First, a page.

A demonstration
             of joy
             might add value,
             yet what if
             it was an outburst
             of tears?
                           and howling
                           would bring 
                           from having to act
                           like a 'know-all’
                           or even
                           a ‘do-gooder'!
I reckon sometimes
a quick arm wrestle
would make sense.

B for Bond 

‘Sure! Great, we’ll be in it!’
At long last, we have all agreed.
We’ll start an easy-to-run book club.

Ten members will hold a session
at their house in turn once a month.
I volunteer for the first meeting
to be at my house
on the last Thursday in February.
I’ve picked Helen Garner’s ‘The Spare Room’.

By mid-February, I receive a strange message:
        ‘Reading Garner. May not get to the end.’
That weekend I check my voicemails :
       ‘Didn’t read the book. Skipping this month. Sorry.’
Another call comes:
       ‘I can’t do it, it’s too depressing.’

A fragile bond indeed.

A for Adelaide’s own Diagonal Road

    I wasn’t expecting Diagonal Road.
          I knew she lived in Adelaide somewhere
              south of the city centre. The address
                 she gave puzzled me. I’d heard of Melbourne
                    and Morphett Street, of Cross Street
                        and of Gawler and Goolwa, but Diagonal
                           was new to me
                        how do people visualise Diagonal Road
                    splitting the city up? When I checked the grid I saw
                 indeed a diagonal thoroughfare across the Southern City
            yet it still didn’t feel right. Could a draughtsman’s
         child have left a streak across a page, and that in turn
   have become the thing that we now call a road?

Life in the Time of Corona, Mana Press, Anthology:

A SENSE OF DIRECTION by Anne-Marie Smith, August 2020

The coronavirus lockdown forced me to find a sense of direction. From home I timetabled a daily routine, highlighted it in a range of bright colours and started to project an image of myself as a person who could follow several parallel patterns in life. Clearing massive piles of redundant items in the house; initiating a database of my home library (a long term project with my husband); some website updates and creative writing; progressing my word puzzles on my mobile (I am now .27 percent ahead of users on seven letter words); relishing casual reading of free archives offered by literary journal Meanjin, as well as my bedside books. I also started listening to classical music interludes or podcasts before I went to sleep. I was able to gather my energies around all of this.  I am still wondering how long these remarkable habits will last.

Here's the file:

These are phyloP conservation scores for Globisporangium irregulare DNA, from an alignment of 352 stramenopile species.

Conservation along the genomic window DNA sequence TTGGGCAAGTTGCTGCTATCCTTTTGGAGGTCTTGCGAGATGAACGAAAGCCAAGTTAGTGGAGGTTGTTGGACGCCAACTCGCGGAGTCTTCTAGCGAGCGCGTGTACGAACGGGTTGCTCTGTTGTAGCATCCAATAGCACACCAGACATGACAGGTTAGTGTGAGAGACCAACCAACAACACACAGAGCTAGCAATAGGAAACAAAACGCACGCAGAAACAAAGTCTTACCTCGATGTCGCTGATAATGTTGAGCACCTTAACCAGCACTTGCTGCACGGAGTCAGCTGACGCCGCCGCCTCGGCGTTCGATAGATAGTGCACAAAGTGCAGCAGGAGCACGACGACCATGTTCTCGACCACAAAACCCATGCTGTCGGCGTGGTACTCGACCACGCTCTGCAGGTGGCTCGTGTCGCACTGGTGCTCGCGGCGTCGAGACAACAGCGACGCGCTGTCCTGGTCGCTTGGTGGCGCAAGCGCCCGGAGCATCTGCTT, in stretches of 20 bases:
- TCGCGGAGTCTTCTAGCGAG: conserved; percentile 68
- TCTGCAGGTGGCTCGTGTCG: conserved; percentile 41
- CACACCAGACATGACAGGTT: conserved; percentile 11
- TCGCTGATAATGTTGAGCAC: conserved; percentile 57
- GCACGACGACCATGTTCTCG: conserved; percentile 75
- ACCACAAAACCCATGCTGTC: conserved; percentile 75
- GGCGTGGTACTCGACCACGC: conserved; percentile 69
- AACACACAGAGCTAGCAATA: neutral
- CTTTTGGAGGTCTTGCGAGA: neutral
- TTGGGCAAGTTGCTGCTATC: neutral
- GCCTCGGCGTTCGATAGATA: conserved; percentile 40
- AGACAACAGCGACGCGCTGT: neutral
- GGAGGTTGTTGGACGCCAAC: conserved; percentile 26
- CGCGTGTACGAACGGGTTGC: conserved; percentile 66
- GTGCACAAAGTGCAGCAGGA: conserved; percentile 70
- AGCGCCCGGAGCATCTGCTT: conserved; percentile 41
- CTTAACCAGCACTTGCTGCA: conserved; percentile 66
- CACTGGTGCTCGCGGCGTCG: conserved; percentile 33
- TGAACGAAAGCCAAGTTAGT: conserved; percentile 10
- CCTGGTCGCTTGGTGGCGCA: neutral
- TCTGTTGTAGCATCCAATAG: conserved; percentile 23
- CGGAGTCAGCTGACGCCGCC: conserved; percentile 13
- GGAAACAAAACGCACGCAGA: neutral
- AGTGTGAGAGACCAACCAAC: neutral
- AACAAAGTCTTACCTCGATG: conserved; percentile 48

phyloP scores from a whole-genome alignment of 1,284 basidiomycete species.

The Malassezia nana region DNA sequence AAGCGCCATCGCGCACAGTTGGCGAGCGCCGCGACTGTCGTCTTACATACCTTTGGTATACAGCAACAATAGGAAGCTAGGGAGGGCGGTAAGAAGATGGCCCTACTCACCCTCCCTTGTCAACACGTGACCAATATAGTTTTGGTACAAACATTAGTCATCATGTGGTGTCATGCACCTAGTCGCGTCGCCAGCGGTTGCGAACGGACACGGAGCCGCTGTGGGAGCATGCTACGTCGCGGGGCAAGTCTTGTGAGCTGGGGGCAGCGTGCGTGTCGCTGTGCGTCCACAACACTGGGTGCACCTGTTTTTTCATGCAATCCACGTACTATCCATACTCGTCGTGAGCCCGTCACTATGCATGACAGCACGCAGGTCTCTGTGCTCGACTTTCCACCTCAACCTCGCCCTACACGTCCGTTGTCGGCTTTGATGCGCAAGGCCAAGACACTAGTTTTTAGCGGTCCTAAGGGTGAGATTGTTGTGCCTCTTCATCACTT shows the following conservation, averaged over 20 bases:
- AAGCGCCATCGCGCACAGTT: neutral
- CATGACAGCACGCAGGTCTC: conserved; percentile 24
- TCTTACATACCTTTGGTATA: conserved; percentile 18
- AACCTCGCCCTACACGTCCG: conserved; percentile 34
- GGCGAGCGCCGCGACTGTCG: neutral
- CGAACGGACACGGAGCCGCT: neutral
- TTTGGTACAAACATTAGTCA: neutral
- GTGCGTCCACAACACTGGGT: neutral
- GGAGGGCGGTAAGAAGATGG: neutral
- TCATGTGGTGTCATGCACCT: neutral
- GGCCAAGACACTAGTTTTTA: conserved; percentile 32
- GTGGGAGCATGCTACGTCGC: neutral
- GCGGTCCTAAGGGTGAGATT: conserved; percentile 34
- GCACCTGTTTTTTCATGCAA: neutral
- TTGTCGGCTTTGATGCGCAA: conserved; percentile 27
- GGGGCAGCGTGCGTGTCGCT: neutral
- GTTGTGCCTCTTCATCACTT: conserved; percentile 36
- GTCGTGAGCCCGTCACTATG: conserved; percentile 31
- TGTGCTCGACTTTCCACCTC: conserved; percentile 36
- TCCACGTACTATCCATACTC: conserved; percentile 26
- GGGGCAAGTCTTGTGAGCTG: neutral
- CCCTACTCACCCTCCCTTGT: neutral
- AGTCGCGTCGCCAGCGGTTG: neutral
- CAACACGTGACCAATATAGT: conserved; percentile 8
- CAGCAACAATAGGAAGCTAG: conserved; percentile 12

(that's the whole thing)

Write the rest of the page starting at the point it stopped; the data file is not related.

Earlier in life I had tried to progress but didn’t get anywhere. Someone always put me off.  ‘Why are you doing this? Not worth the bother.’ Frustration made my spirit flag. I had forgotten how much my dreams meant to me. When the coronavirus confined us at home, I stepped up, as if confident in myself, and signed for an online course. There I re-discovered my skills and found how much I could achieve. Three weeks later I sent my followers a brand-new invitation! My reading group would have their first meeting online the following month.

Other things happened which could have conflicted with my new state of mind. I had booked a face massage for the middle of March. As the country went into lockdown, warnings came to all of us including ‘Don’t touch your face’. I wondered what the masseuse could do for me. Then an announcement came. ‘Beauty parlours are closed. Hairdressers to stay open.’ At that point I decided to use my electric clipper for a hair cut.  There would be more face-massages as a celebration treat at the end of isolation. The hairdressers stayed open but I just held firm cutting my own hair as short as I could on a number two setting!

All was going quite well until the end of the second month when outrageous remarks started to dominate social media. I resented many of the anti-Asian racist comments that people added to some of the generic posts about the origin of the coronavirus in China. Vile words were splattered with buffoon cartoons and hurtful venom. Chain letters of inane content circulated among many users. I was upset but also concerned, even worried that in the end these comments could hold sway. I decided that I would argue my point. I had gathered enough energy to place some repartees of my own.

I now know it is hard to avoid trolls online as in life.  Once we are given the go ahead to move about town I will rejoin my own personal network. I think I will follow the new fulfilling direction in my life where I stand up for my views. I will try and make it work. I hope it lasts, at least for a while.

Living in the moment

05/02/19 On the occasion of Adelaide Writers Week 2019 where I attended some of Ben Okri talks and also enjoyed meeting Joelle Taylor and Future D. Fidel among many other fascinating writers, I want to share one of my short stories that Skive Magazine published in October 2018:

Living in the Moment
a short story by ANNE-MARIE SMITH

France 1960s
Dominique and I are standing behind the gates of the police station. We are wearing hoop skirts with a plain knit top, the latest fashion of the time.
‘Here they come! Let’s do it!’